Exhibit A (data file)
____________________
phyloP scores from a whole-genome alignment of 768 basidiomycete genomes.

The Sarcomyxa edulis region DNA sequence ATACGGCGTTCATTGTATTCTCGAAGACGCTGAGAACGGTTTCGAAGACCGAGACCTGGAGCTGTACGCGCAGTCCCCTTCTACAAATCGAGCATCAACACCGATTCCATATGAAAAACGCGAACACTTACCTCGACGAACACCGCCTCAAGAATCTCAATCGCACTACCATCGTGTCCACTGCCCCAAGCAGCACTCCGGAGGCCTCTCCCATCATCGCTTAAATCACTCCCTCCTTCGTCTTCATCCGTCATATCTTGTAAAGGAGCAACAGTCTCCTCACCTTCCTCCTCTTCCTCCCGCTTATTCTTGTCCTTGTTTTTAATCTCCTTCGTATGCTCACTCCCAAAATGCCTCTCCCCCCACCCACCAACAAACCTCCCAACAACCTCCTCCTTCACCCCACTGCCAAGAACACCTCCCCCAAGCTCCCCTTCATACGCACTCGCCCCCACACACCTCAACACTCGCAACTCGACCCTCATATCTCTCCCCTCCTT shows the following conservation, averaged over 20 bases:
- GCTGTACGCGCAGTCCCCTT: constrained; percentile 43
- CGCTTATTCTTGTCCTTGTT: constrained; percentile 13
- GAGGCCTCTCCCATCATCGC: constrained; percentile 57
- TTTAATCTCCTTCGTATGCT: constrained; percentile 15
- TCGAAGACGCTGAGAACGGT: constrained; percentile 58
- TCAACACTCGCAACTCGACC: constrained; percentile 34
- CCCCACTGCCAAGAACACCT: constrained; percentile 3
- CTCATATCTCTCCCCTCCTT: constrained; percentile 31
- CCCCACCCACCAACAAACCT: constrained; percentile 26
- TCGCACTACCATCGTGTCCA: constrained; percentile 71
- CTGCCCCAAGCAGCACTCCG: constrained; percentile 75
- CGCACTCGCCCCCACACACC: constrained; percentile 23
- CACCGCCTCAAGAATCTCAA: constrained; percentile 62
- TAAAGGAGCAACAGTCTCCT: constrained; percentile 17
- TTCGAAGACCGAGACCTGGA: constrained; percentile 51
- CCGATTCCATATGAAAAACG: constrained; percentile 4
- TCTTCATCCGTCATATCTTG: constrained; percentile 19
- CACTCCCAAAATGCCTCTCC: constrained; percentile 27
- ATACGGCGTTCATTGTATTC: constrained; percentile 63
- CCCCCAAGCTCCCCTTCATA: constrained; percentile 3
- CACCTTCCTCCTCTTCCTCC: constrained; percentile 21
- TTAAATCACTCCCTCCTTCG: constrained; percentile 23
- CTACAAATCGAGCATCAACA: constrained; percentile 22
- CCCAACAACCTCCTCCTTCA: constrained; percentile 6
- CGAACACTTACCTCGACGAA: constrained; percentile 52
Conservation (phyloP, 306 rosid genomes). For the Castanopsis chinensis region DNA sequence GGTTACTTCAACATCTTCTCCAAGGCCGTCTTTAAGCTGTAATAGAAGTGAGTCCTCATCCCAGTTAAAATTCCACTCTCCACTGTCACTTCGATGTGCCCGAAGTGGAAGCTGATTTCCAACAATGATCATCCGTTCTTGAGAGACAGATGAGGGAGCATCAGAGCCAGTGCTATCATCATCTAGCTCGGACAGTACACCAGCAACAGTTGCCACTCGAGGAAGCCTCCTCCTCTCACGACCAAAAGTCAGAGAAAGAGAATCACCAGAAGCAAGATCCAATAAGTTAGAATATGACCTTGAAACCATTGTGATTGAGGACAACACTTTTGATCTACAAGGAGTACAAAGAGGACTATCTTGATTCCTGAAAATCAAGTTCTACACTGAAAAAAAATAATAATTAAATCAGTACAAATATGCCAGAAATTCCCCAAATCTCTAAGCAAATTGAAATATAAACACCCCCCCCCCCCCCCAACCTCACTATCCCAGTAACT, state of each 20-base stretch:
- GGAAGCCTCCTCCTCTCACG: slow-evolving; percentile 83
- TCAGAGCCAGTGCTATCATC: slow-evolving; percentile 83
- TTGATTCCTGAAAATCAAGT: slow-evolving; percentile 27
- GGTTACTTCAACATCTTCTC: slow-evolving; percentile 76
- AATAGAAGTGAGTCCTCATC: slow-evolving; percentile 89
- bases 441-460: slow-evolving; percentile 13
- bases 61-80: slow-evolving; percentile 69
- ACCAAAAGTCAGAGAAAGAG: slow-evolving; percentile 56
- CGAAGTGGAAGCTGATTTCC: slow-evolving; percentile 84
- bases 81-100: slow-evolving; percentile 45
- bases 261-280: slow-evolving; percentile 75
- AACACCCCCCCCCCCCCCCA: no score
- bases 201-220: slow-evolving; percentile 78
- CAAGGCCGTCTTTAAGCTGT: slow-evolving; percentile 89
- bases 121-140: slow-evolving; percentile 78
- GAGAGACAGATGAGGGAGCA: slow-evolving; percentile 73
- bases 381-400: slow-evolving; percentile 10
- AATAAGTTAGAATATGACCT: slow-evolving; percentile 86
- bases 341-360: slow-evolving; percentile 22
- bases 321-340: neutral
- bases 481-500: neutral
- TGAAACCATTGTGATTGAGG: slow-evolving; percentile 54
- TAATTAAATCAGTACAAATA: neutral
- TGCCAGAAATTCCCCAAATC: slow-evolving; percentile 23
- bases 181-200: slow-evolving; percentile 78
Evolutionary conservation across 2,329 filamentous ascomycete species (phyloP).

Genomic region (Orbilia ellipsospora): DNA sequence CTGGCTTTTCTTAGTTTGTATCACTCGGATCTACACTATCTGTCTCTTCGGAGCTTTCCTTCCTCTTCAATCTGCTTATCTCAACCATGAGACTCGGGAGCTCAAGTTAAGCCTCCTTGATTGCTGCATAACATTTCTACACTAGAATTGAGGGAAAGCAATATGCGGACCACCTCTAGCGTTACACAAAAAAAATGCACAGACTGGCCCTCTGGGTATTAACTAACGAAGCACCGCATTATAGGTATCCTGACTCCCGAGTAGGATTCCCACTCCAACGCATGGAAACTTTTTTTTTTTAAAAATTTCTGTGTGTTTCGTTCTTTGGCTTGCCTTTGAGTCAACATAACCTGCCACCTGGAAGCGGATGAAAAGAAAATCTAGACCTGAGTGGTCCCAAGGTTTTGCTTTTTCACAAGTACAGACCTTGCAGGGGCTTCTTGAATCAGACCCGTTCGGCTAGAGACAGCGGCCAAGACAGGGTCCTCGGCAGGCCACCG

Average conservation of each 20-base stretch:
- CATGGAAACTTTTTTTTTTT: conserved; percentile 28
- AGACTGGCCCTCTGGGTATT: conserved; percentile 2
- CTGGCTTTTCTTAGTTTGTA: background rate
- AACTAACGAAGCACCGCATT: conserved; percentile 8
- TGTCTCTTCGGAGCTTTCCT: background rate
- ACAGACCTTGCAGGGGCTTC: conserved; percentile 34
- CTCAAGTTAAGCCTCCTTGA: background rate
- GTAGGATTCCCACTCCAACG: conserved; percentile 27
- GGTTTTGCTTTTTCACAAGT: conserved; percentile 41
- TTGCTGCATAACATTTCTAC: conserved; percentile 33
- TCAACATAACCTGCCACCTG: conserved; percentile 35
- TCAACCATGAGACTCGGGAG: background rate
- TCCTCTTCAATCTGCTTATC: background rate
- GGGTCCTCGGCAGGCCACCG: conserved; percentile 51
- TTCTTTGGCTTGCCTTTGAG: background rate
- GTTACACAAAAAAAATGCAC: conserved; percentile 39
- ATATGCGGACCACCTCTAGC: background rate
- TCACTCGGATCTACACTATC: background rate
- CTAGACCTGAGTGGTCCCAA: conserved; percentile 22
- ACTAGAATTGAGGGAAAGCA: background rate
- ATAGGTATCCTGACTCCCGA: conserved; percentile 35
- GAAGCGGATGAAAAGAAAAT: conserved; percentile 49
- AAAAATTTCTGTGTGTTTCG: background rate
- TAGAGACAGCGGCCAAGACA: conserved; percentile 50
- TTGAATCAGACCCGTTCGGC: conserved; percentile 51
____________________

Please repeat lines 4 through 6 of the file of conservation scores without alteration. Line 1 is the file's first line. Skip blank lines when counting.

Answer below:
- CGCTTATTCTTGTCCTTGTT: constrained; percentile 13
- GAGGCCTCTCCCATCATCGC: constrained; percentile 57
- TTTAATCTCCTTCGTATGCT: constrained; percentile 15